Bacteria producing RTX linked to dangerous resistance development
The use of antibiotics in prevention and treatment of infectious diseases that affects humans or animals will probably be very limited in the near future. A new interesting approach for combating infectious induced diseases is to neutralize the virulence factors released by the responsible pathogen. This will reduce the risk of resistance development and be effective against resistant strains causing severe morbidity and mortality today.
One group of pathogenic bacteria release a special toxin called RTX (repats in toxin). The toxin protects the bacteria against the attacks from cells in the immune system of the host. This group of bacteria is involved in diseases that cause diarrhea, sepsis, tooth loss and whooping cough in humans, as well as bovine respiratory disease (BRD) in cattle and pneumonia in pigs.
The production loss due to BRD is estimated to $150/per livestock animals alone. BRD is responsible for approximately 75 percent of calf illnesses. Most feedlots report death rates of 15 to 45 percent, depending on antibiotic use. This makes BRD one of the major causes of antibiotics use today. In the United States, an estimated 650 million dollars is lost annually due to BRD.
A toxin neutralizing compound from traditional medicine
By examination of compounds present in more than 20 plants commonly used in traditional medicine we have identifed one plant that contains compounds which efficently neutralizes this toxin. The active compounds are located in leafs and wood from the plant and are freely soluble in water. Characterization of the active compounds in the extract has revealed small, heat resistant molecules that are stable for more than six months in room temperature.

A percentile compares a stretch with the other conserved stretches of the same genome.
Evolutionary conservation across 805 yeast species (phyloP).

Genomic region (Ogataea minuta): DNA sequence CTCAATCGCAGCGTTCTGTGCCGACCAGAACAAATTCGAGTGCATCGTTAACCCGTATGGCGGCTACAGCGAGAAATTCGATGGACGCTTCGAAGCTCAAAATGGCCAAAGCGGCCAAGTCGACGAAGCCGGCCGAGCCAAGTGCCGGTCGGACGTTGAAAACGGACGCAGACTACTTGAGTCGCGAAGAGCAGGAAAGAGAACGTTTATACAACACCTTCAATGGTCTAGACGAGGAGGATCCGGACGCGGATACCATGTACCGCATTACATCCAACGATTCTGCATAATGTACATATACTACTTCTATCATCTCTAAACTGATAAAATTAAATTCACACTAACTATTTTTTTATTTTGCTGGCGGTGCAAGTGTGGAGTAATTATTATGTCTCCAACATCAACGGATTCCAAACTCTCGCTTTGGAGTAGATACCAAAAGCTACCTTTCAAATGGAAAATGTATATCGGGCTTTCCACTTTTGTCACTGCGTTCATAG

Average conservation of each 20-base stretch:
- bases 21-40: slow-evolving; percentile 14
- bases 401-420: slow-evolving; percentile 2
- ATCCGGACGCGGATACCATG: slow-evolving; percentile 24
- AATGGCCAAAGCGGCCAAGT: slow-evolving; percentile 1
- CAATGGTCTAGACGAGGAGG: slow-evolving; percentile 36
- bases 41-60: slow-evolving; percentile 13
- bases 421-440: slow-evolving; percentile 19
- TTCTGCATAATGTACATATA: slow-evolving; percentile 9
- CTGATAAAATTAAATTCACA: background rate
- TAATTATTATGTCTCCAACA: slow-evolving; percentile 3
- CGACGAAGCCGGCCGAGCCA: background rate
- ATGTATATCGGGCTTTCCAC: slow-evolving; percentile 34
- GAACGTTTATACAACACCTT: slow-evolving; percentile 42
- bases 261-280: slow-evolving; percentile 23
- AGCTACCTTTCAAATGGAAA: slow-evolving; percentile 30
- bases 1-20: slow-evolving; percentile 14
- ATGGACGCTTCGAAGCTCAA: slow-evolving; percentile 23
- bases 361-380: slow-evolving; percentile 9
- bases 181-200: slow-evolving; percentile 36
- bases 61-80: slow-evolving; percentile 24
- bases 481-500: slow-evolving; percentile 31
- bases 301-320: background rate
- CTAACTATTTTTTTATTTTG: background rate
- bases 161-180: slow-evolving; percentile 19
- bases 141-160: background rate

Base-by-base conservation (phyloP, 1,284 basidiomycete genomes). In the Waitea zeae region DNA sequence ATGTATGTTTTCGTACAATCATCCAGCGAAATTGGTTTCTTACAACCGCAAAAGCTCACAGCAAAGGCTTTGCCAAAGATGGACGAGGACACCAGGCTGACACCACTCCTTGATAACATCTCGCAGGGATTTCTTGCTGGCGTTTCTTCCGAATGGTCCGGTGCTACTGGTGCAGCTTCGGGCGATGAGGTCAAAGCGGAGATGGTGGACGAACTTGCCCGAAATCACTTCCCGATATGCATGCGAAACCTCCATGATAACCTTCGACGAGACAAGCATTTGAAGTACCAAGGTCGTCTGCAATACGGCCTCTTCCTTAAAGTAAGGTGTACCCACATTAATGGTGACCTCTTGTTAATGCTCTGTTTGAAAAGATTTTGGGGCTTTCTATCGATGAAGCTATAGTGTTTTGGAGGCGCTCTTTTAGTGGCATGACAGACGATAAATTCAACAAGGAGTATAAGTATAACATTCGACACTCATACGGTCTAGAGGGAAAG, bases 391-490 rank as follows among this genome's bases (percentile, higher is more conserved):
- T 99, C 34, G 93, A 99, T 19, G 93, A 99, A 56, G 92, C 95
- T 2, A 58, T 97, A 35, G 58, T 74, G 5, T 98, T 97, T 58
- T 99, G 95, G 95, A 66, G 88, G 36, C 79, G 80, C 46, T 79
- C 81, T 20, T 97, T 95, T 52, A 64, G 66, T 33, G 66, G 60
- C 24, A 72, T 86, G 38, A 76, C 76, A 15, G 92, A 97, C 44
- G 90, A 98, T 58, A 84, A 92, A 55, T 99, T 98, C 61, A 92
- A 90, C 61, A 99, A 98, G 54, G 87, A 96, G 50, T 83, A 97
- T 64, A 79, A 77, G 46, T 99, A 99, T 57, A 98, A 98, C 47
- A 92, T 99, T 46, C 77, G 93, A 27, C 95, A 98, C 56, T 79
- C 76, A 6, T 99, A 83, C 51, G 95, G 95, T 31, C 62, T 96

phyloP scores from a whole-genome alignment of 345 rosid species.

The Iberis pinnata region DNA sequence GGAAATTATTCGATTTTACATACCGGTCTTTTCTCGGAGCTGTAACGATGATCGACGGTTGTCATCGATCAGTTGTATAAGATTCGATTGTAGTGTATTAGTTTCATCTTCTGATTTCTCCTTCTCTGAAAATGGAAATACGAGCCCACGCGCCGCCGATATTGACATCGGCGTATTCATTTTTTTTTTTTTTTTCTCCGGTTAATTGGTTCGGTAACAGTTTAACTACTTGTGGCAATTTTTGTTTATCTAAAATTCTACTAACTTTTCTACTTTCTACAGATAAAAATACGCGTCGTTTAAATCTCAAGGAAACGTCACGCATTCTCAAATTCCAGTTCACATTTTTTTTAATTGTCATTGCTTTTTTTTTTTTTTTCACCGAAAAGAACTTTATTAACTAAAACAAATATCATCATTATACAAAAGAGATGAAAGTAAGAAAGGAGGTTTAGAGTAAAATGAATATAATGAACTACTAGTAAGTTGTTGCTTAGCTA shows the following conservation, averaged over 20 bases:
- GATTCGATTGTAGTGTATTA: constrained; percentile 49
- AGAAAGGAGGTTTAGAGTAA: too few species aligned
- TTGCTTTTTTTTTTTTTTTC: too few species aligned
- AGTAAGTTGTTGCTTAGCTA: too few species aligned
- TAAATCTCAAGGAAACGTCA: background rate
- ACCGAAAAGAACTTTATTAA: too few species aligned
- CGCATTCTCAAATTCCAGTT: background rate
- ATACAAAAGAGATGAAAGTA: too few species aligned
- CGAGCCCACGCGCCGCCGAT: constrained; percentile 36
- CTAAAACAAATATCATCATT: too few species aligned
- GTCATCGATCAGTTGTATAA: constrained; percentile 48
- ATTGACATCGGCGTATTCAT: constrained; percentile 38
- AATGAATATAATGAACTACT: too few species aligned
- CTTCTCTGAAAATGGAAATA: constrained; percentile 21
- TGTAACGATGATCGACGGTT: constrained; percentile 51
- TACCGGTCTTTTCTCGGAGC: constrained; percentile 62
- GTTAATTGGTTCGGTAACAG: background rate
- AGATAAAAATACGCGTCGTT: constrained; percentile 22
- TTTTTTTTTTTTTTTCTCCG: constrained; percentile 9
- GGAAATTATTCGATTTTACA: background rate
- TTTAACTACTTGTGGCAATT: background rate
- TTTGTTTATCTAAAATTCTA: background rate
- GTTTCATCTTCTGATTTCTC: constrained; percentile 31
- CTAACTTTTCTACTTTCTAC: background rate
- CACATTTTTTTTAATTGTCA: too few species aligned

Through this discovery we want to devlop preventive or therapeutic strategies for humans or animals colonized by bacteria that produces this family of toxins. Commercial products based on this discovery could be a mouth rinse for prevention of aggressive forms of periodontitis, a supplement in animal nutrients that protects against pneumonia or a treatment of RTX-induced diarrhea and its complications in humans, such as urinary tract infections or sepsis.
Competitive advantages of the identified compound
- Reduced risk of development of drug resistance in bacteria
- Effective on resistant strains of bacteria present today
- Pathogen specifc target
- Low toxicity – does not affect the natural host bacteria flora or host cells
- Low production cost
A plant derived alternative to current (over)use of antibiotics
Today the gram negative bacteria that lead to RTX-induced infection diseases are normally treated with various antibiotics including: cephalosporins, fuoroquinolones, aminoglycosides, broad-spectrum penicillins with or without ß-lactamase inhibitors, and trimethoprim-sulfamethoxazole. For some applications, such as for whooping cough in humans, there are vaccines available, but these are not implemented globally. Other vaccines are lacking or not so effective, such as for BRD.
Present use of the plant is in traditional medicine without knowing the active compounds/target/mechanism. There are no patents or products that use the specifc plant for RTX-induced disease treatment or prevention.